Monday, September 11, 2006

Where you were.

I remember with great specificity this day five years ago and the profound impact it had on everyone around me. Though I had no direct connection with the events of that day, I will always remember where I was. With that I will remember those who were lost, the families that suffered, and the survivors who were late for work that morning or managed to walk out of those buildings alive and who have surely felt their own silent grief. Certainly I will remember those personal impacts along with the rest of the nation and most of the world.

But the term "9/11" as distinct from the actual event, has an entirely different connotation. I cannot say that as an American I am completely happy with what has been done in the name of "9/11" in the past five years. The curbing of fundamental civil liberties and the waging of an unnecessary war that has resulted in the loss of thousands of additional lives (and shows no signs of slowing down) does not honor the heroes and victims of that day. So, while today we remember - we should also contemplate whether our current foreign policy is doing anything to curb the hatred that some in this world feel for America and its citizens. It was that foreign policy, which at least partially, provided the impetus for the hatred that culminated in that fateful day five years ago. I won't go on with the politics. These types of conversations and debates are ripe with gray areas and careful nuances that cannot always be captured and understood by strangers in a written format, at least by someone of my limited writing skills. But as we remember the individual impacts, we must also consider if what we are doing today will prevent this in the future. Maybe we should try to wage peace instead.

So where were you that day?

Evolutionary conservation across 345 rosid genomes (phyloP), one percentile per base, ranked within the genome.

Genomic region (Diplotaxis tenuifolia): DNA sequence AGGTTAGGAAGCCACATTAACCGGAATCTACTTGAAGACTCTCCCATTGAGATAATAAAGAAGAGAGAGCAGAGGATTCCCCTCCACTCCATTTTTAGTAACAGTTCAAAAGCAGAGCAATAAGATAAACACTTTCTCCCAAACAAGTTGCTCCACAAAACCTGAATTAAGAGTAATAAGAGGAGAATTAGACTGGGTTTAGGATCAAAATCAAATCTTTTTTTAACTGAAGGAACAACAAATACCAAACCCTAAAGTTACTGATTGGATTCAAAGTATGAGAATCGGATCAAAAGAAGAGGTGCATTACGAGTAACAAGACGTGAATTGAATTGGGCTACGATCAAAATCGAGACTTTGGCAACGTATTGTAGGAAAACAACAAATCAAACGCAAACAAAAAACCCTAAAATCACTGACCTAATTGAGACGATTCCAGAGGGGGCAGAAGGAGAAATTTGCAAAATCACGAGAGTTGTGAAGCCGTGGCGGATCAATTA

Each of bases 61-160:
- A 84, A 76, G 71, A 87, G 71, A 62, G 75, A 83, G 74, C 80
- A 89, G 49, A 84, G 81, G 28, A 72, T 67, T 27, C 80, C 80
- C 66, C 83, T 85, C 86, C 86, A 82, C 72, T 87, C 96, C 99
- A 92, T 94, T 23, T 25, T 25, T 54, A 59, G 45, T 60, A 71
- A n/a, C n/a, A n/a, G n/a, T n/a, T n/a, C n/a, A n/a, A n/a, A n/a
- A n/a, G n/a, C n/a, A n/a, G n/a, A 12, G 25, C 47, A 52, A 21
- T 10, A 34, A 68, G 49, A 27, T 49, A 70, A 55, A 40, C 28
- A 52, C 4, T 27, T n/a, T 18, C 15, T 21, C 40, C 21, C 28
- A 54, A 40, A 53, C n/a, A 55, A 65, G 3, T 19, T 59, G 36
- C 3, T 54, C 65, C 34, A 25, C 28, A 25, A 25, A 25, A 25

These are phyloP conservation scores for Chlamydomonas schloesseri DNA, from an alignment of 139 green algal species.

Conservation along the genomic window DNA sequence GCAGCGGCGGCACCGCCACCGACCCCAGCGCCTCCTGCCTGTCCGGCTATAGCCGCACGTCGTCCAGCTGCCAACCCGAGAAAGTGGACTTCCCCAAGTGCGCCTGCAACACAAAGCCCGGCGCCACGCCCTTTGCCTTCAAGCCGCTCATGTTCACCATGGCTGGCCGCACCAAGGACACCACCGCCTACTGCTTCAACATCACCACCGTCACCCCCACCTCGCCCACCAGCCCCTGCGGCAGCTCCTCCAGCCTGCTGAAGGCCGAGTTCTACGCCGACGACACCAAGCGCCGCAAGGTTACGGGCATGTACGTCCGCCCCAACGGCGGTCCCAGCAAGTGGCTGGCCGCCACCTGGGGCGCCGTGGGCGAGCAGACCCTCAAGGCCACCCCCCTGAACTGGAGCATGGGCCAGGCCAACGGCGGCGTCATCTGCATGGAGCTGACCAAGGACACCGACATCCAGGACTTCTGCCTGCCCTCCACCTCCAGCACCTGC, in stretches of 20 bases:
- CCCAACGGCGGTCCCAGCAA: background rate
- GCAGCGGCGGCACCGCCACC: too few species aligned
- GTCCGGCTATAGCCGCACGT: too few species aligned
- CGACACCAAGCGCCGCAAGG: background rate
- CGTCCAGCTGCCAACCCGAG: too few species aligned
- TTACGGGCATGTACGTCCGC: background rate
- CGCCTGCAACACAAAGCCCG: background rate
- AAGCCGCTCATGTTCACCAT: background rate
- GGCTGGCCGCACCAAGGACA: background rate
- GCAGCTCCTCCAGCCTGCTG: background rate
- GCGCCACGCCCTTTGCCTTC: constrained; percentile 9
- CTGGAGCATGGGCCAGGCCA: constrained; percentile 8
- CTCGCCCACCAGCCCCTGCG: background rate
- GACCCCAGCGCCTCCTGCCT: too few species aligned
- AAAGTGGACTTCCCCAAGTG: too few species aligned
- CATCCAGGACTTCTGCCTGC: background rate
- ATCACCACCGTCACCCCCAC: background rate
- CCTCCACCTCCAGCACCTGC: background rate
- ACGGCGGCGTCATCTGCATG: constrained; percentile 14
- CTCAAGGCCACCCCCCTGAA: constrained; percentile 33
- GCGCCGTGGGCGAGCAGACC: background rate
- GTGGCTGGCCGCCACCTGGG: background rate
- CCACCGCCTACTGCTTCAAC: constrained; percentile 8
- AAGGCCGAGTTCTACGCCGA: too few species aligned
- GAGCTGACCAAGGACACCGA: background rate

3 comment(s). Tell me what you think!:

Liz said...

That morning I'd just seen my hubby off to work and poured a cup of coffee. My son (then two) was playing in the living room and I clicked on the Today show just after the first plane hit. I watched in horror as the second plane hit. In fact, I remember dropping my coffee on my lap. We lived in CT at the time, not far from NYC. I just remember spending the entire day staring at the TV, wondering what would happen next.

Every plane that flew over our high floor apartment made me panic...and I mean panic. I had nightmares for months. Nightmares of boulders falling from the sky. Nightmares of firemen walking down ghostly streets in to a cloud of dust... never returning. Nightmares of anthrax snow and Osama Bin Laden in my house. ... I could go on.

I remember candlelight vigils. Charity drives. Spaghetti dinners.

My Mom couldn't get in touch with me that day... the phone lines were jammed.

I remember thinking that maybe the terrorists had flown right over our apartment.

... disjointed thoughts... and still my story is so miniscule in comparison to so many others. But it still hurts. Every year. It always will.

... sorry to ramble. I don't feel like posting on my own site today, so I thought I'd share with you.

Debbie said...

I've been avoiding 9/11 stories today, yours is the only post I've read on the subject and you've said what I feel beautifully. Thank you. Peace, indeed.

Knittripps said...

First, let me say, I could not agree more with your post.

I will never forget where I was, what I was doing, and how I learned about the attacks on the World Trade Center and Pentagon. I had just finished my early morning class at the University and was walking down Clinton Street in Iowa City towards my apartment. Oddly enough, I ran into a childhood friend of mine who I was very close to growing up but who I had not seen in years. She was the one who told me what had happened.

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